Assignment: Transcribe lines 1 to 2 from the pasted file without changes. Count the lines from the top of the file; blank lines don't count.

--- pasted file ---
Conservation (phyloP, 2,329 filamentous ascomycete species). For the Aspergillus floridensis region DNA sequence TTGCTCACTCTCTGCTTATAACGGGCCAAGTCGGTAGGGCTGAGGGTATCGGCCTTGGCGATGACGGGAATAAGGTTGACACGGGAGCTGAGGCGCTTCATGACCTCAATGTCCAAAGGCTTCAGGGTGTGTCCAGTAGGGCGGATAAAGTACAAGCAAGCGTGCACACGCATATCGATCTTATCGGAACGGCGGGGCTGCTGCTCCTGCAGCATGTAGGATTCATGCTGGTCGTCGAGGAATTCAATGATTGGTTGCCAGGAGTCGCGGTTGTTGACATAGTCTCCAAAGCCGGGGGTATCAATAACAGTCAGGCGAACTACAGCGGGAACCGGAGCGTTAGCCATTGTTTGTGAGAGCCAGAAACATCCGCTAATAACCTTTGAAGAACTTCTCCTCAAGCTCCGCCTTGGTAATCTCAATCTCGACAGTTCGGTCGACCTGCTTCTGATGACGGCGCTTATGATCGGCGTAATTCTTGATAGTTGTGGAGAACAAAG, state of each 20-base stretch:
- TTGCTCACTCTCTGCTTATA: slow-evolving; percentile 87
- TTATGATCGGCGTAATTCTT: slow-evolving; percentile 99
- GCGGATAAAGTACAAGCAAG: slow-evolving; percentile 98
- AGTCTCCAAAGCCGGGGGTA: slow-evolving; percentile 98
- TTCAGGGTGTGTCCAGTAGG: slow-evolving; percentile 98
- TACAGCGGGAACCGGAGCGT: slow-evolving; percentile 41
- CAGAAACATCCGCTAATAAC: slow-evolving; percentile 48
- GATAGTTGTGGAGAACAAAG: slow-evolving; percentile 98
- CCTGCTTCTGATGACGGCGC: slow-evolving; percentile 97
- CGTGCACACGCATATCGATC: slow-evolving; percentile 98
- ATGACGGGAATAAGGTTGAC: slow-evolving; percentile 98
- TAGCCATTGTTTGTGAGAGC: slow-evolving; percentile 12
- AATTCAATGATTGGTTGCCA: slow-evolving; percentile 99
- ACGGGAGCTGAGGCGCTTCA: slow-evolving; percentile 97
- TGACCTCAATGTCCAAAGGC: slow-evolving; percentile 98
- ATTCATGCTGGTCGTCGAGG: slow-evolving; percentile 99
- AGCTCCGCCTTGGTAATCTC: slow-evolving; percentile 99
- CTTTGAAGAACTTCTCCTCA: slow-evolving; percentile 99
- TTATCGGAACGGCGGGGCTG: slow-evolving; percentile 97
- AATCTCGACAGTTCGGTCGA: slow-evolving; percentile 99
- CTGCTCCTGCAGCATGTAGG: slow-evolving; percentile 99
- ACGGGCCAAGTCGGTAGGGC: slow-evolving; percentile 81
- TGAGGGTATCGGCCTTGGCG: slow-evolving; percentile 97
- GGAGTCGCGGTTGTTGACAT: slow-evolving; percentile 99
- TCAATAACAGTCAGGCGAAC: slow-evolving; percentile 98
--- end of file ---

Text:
Conservation (phyloP, 2,329 filamentous ascomycete species). For the Aspergillus floridensis region DNA sequence TTGCTCACTCTCTGCTTATAACGGGCCAAGTCGGTAGGGCTGAGGGTATCGGCCTTGGCGATGACGGGAATAAGGTTGACACGGGAGCTGAGGCGCTTCATGACCTCAATGTCCAAAGGCTTCAGGGTGTGTCCAGTAGGGCGGATAAAGTACAAGCAAGCGTGCACACGCATATCGATCTTATCGGAACGGCGGGGCTGCTGCTCCTGCAGCATGTAGGATTCATGCTGGTCGTCGAGGAATTCAATGATTGGTTGCCAGGAGTCGCGGTTGTTGACATAGTCTCCAAAGCCGGGGGTATCAATAACAGTCAGGCGAACTACAGCGGGAACCGGAGCGTTAGCCATTGTTTGTGAGAGCCAGAAACATCCGCTAATAACCTTTGAAGAACTTCTCCTCAAGCTCCGCCTTGGTAATCTCAATCTCGACAGTTCGGTCGACCTGCTTCTGATGACGGCGCTTATGATCGGCGTAATTCTTGATAGTTGTGGAGAACAAAG, state of each 20-base stretch:
- TTGCTCACTCTCTGCTTATA: slow-evolving; percentile 87